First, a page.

Some special education services may be available to your child while enrolled in the private school, but the type and amount will be limited by how the public school where your child’s private school is located decides to serve private school students. The school’s decision is made after consulting with representatives of private schools and parents of private school children with disabilities. The school determines how to use the limited federal funds that are designated for private school services. If a public school elects to provide any type of service to your child, then a services plan must be developed by a services plan committee. The services plan includes goals and those elements of a traditional IEP that are
appropriate for your child and the services to be provided.



 

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#18 of 22 Old 03-16-2011, 10:36 AM
 
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I actually had a conversation with both my ADHD doctor and my son's psychologist. They both said that ADD/ADHD are both over and UNDER diagnosed.
 

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My son has ADHD:I (along with many, many other problems) and he was diagnosed by a psychologist after extensive testing.  Our kids attend a private Christian school and although we could have gotten the testing covered by the public school it was a 3-5 year waiting list so we paid for it privately.  It wasn't cheapt but our benefits covered 90% of it.  I believe that many children are diagnosed with ADHD that don't actually have it but for the ones that actually do it is a godsend to have the diagnosis so they can get the help the need.



 

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#19 of 22 Old 03-17-2011, 01:02 PM
 
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Quote:
Originally Posted by Polliwog View Post

I actually had a conversation with both my ADHD doctor and my son's psychologist. They both said that ADD/ADHD are both over and UNDER diagnosed.
 



 


Our developmental pediatrician agrees.  Her assessment is that many kids are diagnosed without ruling out other causes of attention issues and many kids aren't diagnosed because parents and physicians are skeptical about diagnosis because so many kids are incorrectly diagnosed.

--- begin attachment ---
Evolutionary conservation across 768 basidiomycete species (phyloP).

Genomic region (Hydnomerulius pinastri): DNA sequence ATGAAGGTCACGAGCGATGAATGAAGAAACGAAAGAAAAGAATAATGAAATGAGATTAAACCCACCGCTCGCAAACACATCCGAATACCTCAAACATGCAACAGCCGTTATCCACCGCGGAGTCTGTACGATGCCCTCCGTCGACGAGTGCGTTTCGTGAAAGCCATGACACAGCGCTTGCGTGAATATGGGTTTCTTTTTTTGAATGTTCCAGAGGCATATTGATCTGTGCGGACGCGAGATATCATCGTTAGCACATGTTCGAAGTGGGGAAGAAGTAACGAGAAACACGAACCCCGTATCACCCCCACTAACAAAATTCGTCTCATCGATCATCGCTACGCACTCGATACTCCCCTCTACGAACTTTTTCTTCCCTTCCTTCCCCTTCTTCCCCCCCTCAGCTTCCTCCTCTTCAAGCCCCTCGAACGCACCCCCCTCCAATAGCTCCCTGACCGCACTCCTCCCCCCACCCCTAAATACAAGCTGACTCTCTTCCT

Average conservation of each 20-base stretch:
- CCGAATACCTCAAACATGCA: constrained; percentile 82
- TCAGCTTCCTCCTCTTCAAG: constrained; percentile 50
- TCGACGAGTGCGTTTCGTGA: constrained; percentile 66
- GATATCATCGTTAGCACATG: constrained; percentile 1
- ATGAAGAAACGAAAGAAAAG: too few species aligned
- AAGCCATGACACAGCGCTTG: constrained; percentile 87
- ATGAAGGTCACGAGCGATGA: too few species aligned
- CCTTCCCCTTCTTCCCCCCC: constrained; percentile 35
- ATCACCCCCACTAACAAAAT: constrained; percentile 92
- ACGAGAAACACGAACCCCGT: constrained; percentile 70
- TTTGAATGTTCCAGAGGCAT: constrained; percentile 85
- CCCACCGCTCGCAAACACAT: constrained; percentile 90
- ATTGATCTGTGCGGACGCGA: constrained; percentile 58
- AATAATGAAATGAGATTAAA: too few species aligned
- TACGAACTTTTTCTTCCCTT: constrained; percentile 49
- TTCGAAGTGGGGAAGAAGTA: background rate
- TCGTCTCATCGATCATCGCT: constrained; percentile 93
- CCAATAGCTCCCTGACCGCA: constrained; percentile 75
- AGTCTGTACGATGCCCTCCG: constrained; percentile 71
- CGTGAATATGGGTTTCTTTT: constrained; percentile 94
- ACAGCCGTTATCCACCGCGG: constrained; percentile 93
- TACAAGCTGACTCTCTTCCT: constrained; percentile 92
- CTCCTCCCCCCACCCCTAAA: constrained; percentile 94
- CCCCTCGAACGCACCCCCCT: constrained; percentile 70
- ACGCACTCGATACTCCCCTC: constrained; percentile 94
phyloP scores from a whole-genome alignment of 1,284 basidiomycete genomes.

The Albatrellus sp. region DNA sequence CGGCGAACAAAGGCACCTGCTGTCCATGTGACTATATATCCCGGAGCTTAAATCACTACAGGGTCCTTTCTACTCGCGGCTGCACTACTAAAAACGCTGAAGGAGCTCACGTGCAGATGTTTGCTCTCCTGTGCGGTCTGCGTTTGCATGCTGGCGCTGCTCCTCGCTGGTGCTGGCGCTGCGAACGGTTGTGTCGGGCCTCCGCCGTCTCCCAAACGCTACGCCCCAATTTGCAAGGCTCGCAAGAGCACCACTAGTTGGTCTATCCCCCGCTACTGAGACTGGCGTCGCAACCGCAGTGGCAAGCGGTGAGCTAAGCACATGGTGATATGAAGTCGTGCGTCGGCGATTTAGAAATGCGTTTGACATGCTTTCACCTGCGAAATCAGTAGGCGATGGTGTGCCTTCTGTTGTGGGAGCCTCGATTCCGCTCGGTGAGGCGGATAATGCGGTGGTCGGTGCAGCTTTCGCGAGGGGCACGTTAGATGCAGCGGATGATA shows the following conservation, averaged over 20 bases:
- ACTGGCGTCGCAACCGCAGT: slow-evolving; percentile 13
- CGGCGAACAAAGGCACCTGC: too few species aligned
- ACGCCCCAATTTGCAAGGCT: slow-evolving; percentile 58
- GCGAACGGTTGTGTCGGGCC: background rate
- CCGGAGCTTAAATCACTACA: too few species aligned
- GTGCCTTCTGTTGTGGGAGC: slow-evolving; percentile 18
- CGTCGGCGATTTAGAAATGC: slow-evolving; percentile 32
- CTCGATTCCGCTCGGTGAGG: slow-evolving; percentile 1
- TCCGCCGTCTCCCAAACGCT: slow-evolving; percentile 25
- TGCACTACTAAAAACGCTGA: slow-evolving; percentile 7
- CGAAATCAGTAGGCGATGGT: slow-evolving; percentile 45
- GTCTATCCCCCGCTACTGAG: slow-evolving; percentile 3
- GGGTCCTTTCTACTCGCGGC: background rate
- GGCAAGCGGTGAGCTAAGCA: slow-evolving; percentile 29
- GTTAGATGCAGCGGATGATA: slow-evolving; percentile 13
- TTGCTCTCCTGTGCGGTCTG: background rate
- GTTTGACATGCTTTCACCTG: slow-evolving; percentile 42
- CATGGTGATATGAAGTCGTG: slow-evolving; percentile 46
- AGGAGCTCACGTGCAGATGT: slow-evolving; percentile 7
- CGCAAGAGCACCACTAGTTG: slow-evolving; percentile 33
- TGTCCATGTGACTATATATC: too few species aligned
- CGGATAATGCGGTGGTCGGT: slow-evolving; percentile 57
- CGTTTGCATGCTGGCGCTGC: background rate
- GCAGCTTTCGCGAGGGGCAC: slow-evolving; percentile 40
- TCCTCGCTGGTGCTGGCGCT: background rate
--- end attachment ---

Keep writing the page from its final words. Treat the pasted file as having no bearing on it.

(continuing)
DS1 has been diagnosed with ADHD, but the developmental ped. thinks it is not correct.  Because of the diagnosis, we are doing a blind trial of stimulant meds to see if there is any benefit.  At the same time, we are continuing to assess the other issues that are known to contribute to attention issues: SPD, sleep, vision, etc.

 

If a child really does have ADHD and needs accommodations and/or medication, not having a diagnosis can be a problem.


 

 


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#20 of 22 Old 03-19-2011, 02:51 PM
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I am just starting down the path of pursuing a diagnosis for my 10 year old dd.  The school suggested attention issues towards the end of last year, but her grades were high, and she was not struggling.  This year, she is very much struggling, is starting to spiral and her life is not in her control.  I liked how someone put it that their head is still in Mars.  That's my child.  I'm pursuing a diagnosis because I want her life to not be a constant struggle to maintain a thought, a homework assignment, a test, a conversation, etc.  I have tried other things first.  I've been very careful about her diet, her structure and support at home.  Her school is fabulous at creating an environment where she can be successful.  But, she still has to put out a tremendous effort for pretty minimal results.  She has pretty good grades, still, but I think this is a reflection of fantastic coping skills, rather than anything else.  And the grades are starting to slip.  As is her self esteem.